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Buddhadharma : Fall 2005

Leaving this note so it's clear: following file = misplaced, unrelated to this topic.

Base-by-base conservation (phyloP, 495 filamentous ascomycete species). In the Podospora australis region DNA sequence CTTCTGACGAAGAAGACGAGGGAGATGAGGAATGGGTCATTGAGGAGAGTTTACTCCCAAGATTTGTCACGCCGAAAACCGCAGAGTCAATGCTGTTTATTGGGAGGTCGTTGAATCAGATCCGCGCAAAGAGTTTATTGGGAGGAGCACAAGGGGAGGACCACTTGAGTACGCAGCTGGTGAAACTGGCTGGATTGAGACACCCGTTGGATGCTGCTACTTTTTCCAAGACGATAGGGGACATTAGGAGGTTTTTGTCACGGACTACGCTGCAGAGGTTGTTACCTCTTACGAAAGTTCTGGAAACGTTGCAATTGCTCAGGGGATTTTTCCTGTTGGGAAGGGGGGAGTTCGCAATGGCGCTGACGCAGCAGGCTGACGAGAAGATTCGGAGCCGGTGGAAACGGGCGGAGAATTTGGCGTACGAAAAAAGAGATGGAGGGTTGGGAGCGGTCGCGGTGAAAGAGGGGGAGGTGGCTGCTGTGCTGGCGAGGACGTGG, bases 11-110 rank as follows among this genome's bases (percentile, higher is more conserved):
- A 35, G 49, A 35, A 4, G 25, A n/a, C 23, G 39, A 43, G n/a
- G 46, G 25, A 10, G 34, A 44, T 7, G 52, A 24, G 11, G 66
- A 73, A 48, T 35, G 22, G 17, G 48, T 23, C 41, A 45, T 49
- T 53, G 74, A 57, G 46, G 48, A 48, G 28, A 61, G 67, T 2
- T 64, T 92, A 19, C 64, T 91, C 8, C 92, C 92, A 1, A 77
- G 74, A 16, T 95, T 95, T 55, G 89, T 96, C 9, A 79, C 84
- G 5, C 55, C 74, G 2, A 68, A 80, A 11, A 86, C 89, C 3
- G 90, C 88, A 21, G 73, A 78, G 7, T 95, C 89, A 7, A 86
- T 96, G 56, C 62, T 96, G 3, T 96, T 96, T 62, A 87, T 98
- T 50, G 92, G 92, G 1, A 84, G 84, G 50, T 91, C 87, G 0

fall 2005| 80 |buddhadharma tioners and therefore can easily become the heart of a large, vibrant sangha. In exchange, they must deal with the high cost of rent, utilities, and maintenance that comes with that convenience. While centers such as S. N. Goenka’s Dhamma Dhara manage to run solely on a dona- tion basis, most others, such as the San Francisco Zen Center, must come up with alternative methods for solving their monetary issues. Zen Center was set up to be finan- cially independent from the beginning. “We want to be able to make ends meet and have a sound financial basis,” says director Robert Thomas. “At the same time, we are just asking people to keep Zen Center afloat and make sure we don’t operate in the red. In addition, Suzuki Roshi thought it was important for peo- ple taking part in our events to have to pay something.” The center has a three-tiered payment system for its programs, consisting of a standard rate, a member’s rate at ten per- cent less, and a reduced rate at twenty percent less. “We just barely make it year to year,” he says. “Some years we are a little bit over, some years we are a little bit under. We have been at this place from the beginning, it seems, where we just barely cover our expenses. So we feel OK about what we are charging.” One of the center’s more creative approaches, widely used in the Buddhist community, was work in exchange for program credits, based on the Zen ethic of work as practice. Unfortunately, it ran afoul of local labor laws and had to be discontinued. A scholarship fund was cre- ated in January 2004 to let the sangha know assistance was available to all inter- ested parties for up to half the amount of a class, workshop, or one-day sesshin. During the first year of the program’s existence, it was funded by a small num- ber of donations, as well as money from a general fund. That year, the center’s schol- arships exceeded its funding. “It was kind of like play money,” says Thomas. By the second year, the center had decided to cre- ate a system where the money collected in the previous year’s fund went toward the next year’s scholarships. While the system didn’t guarantee that the center’s scholar- ship fund would break even, it did allow the center to periodically take stock of the finances and to make sure the system was still on track. At Zen Mountain Monastery in Mount Tremper, New York, program fees are cheaper for students who have an ongo- ing relationship with the center than they are for visitors. While a committed student can expect to pay $175 for a basic week- end retreat, a visitor or newcomer will pay $250, which is what a committed student pays for a weeklong stay. In-house teach- ers conduct most programs, but when a visiting teacher comes, the price often increases to cover the teacher’s travel and honorarium. Those who have made a year- long commitment are eligible to apply for the center’s scholarship program. Based on their statement of financial resources, the center decides what the students will pay on a monthly basis. “In the beginning, a lot of people who came to the center were on the fringe – students, artists, and other people living close to the bone,” says Geoffrey Shugen Arnold, Sensei, director of train- ing and operations. To allow them to attend programs, the monastery set up a work exchange program. The students pay what they can and make up the rest by helping out at the monastery. In some cases the monastery has even accepted items, such as firewood, as barter, in order to allow a student to attend a program. “At times the work aspect of the work exchange has interfered with the participant’s appreciation of dana – the importance of giving without the expec- tation of receiving. We don’t want people to lose that appreciation, and we don’t want to connect a cash value to what we are offering.” Karmê Chöling in Barnet, Vermont, one of the oldest practice centers in North America, has always had policies to try to keep programs within reach for par- ticipants. Terri Rowe, the assistant direc- tor, says that at one point their financial assistance system became too intricate. It was too hard for people to figure out what a program would actually cost them and too complicated to administrate, so it had to be simplified. Under the old sys- tem, practitioners received a one-third or two-thirds discount if they made less than $30,000 or $20,000 respectively, but the discount applied only to program cost, not to the cost of accommodations. The current system covers the total cost and offers a twenty percent discount to people earning under $20,000 and a ten percent discount to people earning under $30,000. One can also pay half the fees up front and half over a six-month period. “We offer just as much in discounts as we ever have,” says Rowe, “but there is always the constant issue of how much we can afford.” Karmê Chöling relies on donations not only to make retreats affordable, but also to survive financially. “If we didn’t receive as many donations as we do, we would need to change our policy, because the donations are what really keeps things going.” Dhamma Dhara Vipassana Meditation Center in Shelburne Falls, Massachusetts, relies entirely on donations. In fact, the center does not even accept donations from anyone who has not completed at least a ten-day course in vipassana. The cost of food and accommodations are covered by the charity of previous prac- titioners who have donated money to the center after completing programs. While students are told what the expenses of the center are, they are not required to pay fixed charges. “As Goenka-ji has said,” explains senior teacher Barry Lapping, “‘How can you pay for something that is invalu- able? How can you put a price on the dhamma?’” Those who teach at Dhamma Dhara are not paid for their services, and in order to become a teacher, practitio- ners must have an independent source of income. The people who serve on the courses and work at the center are volun- teers. “It prevents the possibility of any commercial attitude developing at all. Any kind of financial gain should never enter the purity of the dhamma,” says Lapping. This kind of volunteerism also helps keep costs down, as does the fact that all the courses offered at the center are essentially the same, varying mainly in length. For most centers, the answer to the question of what they should charge for a program is never as simple as, “What can students afford?” Based on a mix of factors, including economic needs, con- sideration for practitioners, and beliefs regarding how a student should pay for the dharma, each sangha creates its own system. For some, the economic reali- ties may put teachings out of a student’s reach. In these cases, what can practitio- ners like me do when we feel we can’t attend the retreats and programs we want to? The only thing we can do – keep prac- ticing.